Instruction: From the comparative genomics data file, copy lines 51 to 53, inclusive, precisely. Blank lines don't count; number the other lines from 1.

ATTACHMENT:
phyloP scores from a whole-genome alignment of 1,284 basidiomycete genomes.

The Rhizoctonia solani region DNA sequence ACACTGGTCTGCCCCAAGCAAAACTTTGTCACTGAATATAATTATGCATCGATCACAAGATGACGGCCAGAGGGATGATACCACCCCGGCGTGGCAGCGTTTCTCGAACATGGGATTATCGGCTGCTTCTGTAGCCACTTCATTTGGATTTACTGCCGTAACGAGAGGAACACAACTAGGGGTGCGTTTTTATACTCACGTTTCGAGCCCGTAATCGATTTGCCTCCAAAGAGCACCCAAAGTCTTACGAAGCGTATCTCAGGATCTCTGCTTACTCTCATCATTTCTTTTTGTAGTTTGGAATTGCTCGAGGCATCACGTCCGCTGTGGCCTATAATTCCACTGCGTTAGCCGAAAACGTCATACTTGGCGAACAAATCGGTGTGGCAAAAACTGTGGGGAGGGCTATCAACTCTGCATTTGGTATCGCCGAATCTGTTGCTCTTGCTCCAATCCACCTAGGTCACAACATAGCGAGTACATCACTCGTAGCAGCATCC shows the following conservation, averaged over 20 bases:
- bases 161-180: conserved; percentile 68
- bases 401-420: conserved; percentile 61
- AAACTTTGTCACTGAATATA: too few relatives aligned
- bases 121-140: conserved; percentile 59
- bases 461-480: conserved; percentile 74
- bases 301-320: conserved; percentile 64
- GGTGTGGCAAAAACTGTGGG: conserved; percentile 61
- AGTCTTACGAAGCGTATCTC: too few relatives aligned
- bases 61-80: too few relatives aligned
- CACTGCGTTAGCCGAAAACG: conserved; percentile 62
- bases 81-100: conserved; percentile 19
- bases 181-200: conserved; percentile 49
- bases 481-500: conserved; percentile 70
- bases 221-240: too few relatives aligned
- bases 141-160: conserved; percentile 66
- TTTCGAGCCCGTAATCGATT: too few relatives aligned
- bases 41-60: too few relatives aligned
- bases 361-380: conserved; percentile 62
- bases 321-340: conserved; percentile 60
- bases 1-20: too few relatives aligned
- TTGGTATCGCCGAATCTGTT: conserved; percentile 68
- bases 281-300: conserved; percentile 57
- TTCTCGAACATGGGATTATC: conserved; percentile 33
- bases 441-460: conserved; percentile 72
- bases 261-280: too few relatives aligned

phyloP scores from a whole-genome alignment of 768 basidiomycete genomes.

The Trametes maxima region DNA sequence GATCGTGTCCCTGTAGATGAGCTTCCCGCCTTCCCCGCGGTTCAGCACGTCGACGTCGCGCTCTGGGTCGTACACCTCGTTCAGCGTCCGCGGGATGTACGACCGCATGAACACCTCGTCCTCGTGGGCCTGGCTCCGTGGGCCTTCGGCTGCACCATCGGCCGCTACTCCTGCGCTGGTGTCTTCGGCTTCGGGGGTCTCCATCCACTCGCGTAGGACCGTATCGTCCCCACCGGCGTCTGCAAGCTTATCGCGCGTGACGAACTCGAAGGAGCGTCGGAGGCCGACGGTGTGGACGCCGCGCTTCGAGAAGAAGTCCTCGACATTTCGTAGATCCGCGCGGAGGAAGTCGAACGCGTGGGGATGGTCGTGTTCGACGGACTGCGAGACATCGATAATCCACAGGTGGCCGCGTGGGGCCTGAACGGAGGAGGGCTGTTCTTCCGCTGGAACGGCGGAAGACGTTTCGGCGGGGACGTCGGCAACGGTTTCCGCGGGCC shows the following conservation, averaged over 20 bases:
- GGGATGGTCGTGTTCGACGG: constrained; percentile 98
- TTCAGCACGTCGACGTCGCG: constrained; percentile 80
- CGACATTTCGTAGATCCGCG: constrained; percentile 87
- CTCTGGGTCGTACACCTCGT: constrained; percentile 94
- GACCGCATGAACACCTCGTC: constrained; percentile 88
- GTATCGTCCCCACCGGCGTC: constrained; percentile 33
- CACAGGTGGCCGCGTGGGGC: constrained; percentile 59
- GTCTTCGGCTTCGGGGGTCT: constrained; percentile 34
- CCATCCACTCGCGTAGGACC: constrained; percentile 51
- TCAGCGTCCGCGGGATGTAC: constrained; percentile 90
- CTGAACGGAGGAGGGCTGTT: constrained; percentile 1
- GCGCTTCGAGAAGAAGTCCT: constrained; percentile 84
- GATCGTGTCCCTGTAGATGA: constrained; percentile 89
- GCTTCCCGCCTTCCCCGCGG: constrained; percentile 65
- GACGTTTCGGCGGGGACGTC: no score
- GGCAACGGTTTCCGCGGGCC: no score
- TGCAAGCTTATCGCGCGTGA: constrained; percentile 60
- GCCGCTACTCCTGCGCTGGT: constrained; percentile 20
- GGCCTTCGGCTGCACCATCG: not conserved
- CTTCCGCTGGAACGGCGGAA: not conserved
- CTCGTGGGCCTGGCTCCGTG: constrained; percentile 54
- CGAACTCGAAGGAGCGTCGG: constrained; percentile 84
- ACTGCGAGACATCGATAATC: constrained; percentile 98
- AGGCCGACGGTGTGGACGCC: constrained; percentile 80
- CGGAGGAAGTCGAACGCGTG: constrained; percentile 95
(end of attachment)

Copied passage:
- CGAACTCGAAGGAGCGTCGG: constrained; percentile 84
- ACTGCGAGACATCGATAATC: constrained; percentile 98
- AGGCCGACGGTGTGGACGCC: constrained; percentile 80